Things Jamaicans are Afraid of PDF Print E-mail

The legendary Ernie Smith recorded a song called “Duppy or a gunman” in the early 1970’s. It was about a romantic, late-night walk between two young lovers, which is brought to an abrupt end when something/someone sneaks up behind them and says in scary tones: “Don’t move!” 

The response of the frightened young casanova, who assumes the voice is that of a ghost or thief, is to instantly forget his sweetheart and immediately take flight. Apart from just being funny, however, the song tells us a little bit about the things that strike terror into the hearts of ordinary Jamaicans. But what else terrifies Jamaicans? This article takes a closer look at a few of the things that frighten a nation of people who take pride in the fact that they don’t scare easily.

Duppy: Surely at the beginning of the 21st century your average Jamaican has no particular fear of duppies? (i.e. ghosts and other supernatural beings). Surely persons accustomed to really terrifying things (like rampant crime, category 5 hurricanes and the IMF) must laugh at duppies? Not quite. This belief can perhaps be traced back to an African notion that a man has two spirits, or souls. When that man dies, one soul goes to his reward in heaven while the other remains behind temporarily – or for eternity. Apart from spirits roaming the earth there are other well known supernatural beings such as Rolling Calf, Three Foot Horse and Ol Hige.


There’s plenty of evidence that ordinary Jamaicans still fear duppies. Have you ever seen someone turn around three times before entering a house? This is supposed to be a technique for getting rid of any ghosts that may have followed the person home.  And have you seen people who have just bought a house sprinkle white rum at the four corners of the yard? This is a way of appeasing spirits who may be otherwise inclined to give trouble. Naturally any rum left over after appeasing the spirits is put to good use “comforting” thirsty guests at the house-warming.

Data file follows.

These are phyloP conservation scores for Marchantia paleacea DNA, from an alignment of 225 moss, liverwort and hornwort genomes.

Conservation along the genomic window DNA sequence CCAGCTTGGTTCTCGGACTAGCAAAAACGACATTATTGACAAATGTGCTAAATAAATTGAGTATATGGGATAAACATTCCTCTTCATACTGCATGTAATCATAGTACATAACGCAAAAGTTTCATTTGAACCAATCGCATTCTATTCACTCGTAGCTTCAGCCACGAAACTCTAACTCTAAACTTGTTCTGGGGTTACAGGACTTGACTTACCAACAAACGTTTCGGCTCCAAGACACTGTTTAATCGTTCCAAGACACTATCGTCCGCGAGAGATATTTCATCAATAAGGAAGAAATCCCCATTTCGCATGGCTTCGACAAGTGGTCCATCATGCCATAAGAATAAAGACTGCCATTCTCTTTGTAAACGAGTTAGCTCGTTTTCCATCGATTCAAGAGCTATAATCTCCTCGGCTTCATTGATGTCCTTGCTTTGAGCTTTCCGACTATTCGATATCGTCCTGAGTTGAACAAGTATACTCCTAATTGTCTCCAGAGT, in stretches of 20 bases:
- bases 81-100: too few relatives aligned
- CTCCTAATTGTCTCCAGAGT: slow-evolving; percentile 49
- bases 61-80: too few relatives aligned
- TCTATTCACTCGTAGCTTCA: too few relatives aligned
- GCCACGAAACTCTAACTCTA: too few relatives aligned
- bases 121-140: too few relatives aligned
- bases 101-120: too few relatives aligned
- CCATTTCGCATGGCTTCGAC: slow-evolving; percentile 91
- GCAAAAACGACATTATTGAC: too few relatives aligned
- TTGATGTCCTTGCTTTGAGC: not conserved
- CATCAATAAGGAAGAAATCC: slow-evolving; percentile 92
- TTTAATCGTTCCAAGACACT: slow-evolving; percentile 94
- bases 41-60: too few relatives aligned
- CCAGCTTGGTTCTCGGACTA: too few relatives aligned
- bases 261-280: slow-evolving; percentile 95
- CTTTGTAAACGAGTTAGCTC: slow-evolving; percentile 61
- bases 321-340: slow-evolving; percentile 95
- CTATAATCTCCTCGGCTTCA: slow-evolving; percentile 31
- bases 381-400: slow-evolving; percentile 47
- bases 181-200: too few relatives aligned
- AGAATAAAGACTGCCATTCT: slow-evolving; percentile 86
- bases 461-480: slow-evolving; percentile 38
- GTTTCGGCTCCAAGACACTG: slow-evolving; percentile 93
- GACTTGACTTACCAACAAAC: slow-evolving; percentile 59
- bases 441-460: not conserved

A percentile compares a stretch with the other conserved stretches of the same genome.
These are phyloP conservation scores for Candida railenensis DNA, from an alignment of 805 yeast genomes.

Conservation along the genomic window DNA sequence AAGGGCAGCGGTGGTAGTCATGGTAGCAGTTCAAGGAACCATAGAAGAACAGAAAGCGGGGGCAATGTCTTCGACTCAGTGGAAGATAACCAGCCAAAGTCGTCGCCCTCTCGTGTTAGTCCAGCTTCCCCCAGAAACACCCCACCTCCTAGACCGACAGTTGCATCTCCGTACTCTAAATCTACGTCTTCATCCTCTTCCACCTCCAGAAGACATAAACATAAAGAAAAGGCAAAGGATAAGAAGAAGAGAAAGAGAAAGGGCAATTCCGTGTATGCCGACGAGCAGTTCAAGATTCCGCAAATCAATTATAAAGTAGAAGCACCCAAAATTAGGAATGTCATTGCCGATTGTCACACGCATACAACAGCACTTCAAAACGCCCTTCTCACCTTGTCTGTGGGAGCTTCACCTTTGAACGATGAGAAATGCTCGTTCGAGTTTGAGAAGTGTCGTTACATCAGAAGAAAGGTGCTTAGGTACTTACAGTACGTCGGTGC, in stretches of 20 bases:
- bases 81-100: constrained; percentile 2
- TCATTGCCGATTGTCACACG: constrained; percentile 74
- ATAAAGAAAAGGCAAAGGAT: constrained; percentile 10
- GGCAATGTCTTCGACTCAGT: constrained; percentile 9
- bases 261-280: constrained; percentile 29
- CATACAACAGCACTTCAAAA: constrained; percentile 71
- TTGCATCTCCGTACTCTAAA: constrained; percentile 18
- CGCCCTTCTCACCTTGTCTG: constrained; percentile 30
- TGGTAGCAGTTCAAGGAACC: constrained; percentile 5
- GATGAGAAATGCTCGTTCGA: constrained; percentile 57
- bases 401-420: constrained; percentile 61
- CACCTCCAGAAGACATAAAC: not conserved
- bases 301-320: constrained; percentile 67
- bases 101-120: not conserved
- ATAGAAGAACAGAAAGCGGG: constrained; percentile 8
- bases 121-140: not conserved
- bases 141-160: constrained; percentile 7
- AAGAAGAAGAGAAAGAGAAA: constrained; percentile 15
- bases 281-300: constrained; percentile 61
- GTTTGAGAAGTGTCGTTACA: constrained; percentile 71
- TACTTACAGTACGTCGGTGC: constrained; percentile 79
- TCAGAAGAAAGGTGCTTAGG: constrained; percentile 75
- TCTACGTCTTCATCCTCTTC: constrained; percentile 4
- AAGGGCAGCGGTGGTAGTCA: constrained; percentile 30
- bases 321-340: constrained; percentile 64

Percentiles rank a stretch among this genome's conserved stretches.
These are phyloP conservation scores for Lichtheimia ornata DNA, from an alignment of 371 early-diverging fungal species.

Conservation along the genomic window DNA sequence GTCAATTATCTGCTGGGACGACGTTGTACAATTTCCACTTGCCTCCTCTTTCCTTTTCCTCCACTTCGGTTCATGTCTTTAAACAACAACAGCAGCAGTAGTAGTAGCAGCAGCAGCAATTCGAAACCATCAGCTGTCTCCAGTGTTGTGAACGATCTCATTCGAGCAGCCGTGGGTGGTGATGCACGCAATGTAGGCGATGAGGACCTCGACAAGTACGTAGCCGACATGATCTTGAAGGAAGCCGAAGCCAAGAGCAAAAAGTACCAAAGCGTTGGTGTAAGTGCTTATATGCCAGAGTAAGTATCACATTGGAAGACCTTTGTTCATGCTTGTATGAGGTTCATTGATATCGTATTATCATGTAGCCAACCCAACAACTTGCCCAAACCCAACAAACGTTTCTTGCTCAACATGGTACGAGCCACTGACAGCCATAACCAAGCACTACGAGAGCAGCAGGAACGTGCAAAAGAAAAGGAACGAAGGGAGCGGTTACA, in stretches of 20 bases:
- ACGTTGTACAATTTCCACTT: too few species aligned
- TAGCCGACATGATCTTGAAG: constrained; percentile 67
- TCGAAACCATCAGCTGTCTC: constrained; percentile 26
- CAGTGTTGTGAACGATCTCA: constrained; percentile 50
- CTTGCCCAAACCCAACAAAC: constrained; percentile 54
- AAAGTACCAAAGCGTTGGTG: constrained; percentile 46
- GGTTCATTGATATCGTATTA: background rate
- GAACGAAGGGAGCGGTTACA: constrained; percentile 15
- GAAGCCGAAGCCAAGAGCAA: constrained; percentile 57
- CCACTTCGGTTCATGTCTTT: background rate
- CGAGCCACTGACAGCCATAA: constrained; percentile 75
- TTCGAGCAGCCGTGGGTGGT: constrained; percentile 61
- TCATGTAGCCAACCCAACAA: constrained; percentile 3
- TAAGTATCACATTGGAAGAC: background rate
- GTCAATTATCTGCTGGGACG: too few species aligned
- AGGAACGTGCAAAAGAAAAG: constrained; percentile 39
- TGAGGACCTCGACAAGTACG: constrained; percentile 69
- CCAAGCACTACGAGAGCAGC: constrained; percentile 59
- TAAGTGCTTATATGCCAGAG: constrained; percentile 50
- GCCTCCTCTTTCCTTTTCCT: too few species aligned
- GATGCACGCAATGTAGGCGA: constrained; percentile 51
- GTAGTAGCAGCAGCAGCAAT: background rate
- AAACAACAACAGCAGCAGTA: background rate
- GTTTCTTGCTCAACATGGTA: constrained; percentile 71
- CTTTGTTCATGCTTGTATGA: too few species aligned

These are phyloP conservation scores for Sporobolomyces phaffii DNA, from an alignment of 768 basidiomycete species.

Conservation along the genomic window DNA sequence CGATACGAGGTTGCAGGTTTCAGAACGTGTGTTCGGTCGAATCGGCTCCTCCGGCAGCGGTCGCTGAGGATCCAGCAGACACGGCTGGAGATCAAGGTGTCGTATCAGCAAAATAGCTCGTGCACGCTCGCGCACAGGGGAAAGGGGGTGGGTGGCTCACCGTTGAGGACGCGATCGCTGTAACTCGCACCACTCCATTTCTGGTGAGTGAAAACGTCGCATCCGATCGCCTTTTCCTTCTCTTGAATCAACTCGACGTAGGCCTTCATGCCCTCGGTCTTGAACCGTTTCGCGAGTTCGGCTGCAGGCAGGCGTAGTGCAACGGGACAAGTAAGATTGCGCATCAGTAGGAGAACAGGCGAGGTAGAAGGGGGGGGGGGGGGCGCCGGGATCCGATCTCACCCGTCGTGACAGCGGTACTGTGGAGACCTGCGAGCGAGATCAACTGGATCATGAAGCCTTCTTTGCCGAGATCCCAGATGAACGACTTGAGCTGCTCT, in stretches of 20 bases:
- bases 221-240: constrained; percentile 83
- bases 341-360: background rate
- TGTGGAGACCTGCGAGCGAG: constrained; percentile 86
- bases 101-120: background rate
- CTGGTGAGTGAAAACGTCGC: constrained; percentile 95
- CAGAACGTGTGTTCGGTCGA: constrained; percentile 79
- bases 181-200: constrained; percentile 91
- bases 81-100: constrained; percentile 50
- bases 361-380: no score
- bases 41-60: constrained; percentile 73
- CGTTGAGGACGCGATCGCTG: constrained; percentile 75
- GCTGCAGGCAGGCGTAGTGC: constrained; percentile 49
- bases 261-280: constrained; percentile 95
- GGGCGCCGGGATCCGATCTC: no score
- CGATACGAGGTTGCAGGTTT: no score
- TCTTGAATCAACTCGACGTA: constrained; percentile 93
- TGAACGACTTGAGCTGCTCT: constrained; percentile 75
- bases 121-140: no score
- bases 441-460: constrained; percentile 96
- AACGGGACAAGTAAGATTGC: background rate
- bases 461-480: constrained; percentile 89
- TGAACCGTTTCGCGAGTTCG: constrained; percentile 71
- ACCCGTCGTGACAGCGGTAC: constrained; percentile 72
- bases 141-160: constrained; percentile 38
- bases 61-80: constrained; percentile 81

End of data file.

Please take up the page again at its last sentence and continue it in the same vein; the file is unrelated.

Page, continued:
Gunman: The term “Gunman” is such a common part of Jamaican dialect that it seems almost silly to define it.  But for those who don’t know, a “gunman” is any armed criminal; whether thief, murderer or rapist. That the term is so common itself tells a story. Sadly, to say that any Jamaican reading this has had a friend or family member who has been robbed or who has been murdered by gunmen. Given the option between Rolling Calf and Gunman, I’ll take Rolling Calf.  At least Rolling Calf doesn’t carry an uzi.


Police: I would gamble a guess that Jamaicans are probably just as fearful of the Police as they are of gunmen. Both policemen and gunmen carry firearms, but the policeman has the legal authority to carry it.  He also has the authority to search your house, your car and your person.  He can pull you over on a lonely road at 3am in the morning, search you and your girlfriend, call you “bwoy” to your face, and then “reluctantly” accept a monetary “contribution” to let you go without a ticket for having one missing brakelight.


Shame: How can a people who are world-renowned for their confidence, even cockiness, be said to be terrified of being embarrassed?  Well, let’s look at the facts.  The majority of Jamaicans will never make a speech in front of a large audience in their lives.  Why?  Fear of making a mistake, forgetting a word and being laughed at.  Having trouble silencing a class of noisy Jamaican school children? Just ask for a volunteer to come up and read a poem/short story/essay. The room will instantly fall silent. Why? Fear of being laughed at by classmates (and the teacher).  Let’s take another kind of example - It’s actually rumoured that Jamaican appliance/furniture stores that offer hire-purchase terms have rates of default so low they would make the best-run commercial banks green with envy.  Why?  Because your average Jamaican would rather cut their own throats than face the embarrassment of having the moving van pull up at their gate, in full view of their bad-mind, chatty-chatty neighbours to repossess the new flat-screen